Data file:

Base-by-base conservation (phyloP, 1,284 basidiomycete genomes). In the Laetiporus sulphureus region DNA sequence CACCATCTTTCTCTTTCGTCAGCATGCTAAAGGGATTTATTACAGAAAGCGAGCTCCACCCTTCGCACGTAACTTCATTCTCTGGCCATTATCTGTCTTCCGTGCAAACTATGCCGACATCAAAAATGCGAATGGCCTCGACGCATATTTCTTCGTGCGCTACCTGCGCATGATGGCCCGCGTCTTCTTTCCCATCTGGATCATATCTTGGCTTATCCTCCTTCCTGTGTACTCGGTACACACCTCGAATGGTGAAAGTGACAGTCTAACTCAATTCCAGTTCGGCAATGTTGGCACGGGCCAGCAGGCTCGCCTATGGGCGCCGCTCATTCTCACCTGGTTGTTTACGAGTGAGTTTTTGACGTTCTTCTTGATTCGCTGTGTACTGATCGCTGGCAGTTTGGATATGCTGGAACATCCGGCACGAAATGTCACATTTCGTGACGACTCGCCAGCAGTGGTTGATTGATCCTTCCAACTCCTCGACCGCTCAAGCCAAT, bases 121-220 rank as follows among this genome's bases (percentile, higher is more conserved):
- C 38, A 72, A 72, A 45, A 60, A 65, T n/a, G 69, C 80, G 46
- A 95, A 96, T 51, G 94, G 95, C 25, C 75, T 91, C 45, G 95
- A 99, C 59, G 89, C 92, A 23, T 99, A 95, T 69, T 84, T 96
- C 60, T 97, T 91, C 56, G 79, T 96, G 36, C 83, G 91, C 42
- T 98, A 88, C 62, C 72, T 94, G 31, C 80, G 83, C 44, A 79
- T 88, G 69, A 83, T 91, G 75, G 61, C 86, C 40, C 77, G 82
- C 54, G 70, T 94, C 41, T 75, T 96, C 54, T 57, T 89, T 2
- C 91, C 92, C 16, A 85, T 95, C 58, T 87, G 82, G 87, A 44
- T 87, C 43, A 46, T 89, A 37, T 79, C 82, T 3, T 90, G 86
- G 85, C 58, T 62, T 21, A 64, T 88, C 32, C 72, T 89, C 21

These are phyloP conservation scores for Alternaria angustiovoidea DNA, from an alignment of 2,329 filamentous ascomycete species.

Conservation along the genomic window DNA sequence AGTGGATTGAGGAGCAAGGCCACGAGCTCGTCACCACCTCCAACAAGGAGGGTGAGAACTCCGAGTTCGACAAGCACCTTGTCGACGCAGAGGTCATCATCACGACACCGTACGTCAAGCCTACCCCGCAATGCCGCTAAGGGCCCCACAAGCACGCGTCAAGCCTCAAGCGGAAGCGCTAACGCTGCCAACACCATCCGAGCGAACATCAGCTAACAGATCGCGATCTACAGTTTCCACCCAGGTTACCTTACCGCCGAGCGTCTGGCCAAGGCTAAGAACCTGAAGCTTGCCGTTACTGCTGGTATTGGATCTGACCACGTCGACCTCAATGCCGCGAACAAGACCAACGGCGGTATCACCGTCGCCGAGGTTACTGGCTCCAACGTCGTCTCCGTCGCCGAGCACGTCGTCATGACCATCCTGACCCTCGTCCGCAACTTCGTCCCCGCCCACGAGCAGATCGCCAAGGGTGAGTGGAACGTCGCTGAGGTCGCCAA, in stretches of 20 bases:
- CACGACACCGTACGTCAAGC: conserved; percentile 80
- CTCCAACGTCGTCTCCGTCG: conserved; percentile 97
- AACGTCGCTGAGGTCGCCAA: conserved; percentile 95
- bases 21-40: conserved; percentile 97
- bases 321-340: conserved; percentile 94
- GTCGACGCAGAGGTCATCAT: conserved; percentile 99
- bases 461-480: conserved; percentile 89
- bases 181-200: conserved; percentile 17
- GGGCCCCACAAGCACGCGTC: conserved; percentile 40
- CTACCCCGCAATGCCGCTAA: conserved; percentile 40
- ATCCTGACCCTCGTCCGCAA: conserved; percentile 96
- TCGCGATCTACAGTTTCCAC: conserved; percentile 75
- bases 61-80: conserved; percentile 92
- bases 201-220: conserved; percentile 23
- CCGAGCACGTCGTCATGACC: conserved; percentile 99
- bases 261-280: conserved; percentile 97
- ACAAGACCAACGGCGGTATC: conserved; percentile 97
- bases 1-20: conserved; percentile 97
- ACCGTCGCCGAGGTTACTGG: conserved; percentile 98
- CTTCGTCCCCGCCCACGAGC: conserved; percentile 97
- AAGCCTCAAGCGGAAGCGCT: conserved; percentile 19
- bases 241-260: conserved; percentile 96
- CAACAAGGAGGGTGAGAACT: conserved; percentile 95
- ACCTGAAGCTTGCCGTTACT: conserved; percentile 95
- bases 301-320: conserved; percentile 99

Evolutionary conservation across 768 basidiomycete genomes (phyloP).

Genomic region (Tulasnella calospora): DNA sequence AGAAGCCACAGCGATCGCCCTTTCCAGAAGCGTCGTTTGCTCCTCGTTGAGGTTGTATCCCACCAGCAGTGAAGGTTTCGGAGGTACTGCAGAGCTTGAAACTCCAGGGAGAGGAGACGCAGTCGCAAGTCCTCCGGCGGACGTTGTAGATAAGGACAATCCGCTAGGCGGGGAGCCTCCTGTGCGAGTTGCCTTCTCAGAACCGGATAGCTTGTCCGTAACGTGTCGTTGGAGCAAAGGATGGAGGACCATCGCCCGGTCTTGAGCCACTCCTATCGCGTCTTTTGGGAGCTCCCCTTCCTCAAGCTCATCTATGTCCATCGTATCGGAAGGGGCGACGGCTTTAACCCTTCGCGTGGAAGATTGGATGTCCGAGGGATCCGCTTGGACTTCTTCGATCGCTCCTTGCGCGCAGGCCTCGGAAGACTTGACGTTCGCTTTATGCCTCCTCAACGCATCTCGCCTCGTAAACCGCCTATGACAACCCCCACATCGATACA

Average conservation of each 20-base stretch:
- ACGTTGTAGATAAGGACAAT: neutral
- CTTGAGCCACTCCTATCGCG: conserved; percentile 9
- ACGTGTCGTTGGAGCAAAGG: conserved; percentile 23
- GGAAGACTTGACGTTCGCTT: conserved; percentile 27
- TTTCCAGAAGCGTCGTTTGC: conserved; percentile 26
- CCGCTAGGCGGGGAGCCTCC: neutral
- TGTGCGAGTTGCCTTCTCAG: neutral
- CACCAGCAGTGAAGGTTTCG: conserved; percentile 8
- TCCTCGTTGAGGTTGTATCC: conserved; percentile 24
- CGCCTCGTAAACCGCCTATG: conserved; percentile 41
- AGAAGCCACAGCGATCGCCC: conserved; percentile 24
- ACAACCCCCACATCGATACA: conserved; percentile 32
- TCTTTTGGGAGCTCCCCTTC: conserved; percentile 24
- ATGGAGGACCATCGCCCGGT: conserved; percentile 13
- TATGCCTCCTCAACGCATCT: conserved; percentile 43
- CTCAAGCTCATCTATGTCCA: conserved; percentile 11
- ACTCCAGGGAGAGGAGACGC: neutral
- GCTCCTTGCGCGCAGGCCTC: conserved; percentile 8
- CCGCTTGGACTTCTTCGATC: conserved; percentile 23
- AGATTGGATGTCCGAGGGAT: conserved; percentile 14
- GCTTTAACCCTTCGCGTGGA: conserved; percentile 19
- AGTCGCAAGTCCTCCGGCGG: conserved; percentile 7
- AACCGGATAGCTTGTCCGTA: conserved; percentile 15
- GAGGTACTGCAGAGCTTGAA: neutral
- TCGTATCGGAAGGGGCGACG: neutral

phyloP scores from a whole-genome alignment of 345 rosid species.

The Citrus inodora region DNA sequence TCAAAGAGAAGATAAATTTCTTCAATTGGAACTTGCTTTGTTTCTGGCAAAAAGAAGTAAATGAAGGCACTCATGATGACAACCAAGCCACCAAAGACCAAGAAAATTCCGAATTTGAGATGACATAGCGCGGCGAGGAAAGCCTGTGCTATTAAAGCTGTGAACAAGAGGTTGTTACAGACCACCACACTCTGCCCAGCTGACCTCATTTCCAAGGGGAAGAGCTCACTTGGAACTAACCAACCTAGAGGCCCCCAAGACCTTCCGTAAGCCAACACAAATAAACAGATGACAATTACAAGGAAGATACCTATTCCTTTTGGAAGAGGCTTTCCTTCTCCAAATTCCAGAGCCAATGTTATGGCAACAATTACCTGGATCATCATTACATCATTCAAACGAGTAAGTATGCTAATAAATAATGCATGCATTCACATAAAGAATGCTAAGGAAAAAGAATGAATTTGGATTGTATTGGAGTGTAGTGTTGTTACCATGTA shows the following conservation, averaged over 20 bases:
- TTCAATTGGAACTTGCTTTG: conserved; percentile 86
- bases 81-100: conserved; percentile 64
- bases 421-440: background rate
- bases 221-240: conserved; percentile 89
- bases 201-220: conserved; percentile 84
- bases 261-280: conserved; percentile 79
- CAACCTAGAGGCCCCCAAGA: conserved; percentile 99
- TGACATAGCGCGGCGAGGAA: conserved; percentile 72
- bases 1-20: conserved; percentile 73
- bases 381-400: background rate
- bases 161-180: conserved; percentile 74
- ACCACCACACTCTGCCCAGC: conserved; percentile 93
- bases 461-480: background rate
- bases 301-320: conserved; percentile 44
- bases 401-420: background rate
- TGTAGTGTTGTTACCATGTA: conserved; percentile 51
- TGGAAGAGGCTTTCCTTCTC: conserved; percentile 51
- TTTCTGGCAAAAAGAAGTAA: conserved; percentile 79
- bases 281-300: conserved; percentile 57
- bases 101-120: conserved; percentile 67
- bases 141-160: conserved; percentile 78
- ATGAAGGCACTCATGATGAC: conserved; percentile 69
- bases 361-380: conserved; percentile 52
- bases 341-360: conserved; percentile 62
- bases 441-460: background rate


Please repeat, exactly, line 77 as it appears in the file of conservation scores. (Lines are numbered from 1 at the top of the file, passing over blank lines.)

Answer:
- bases 1-20: conserved; percentile 73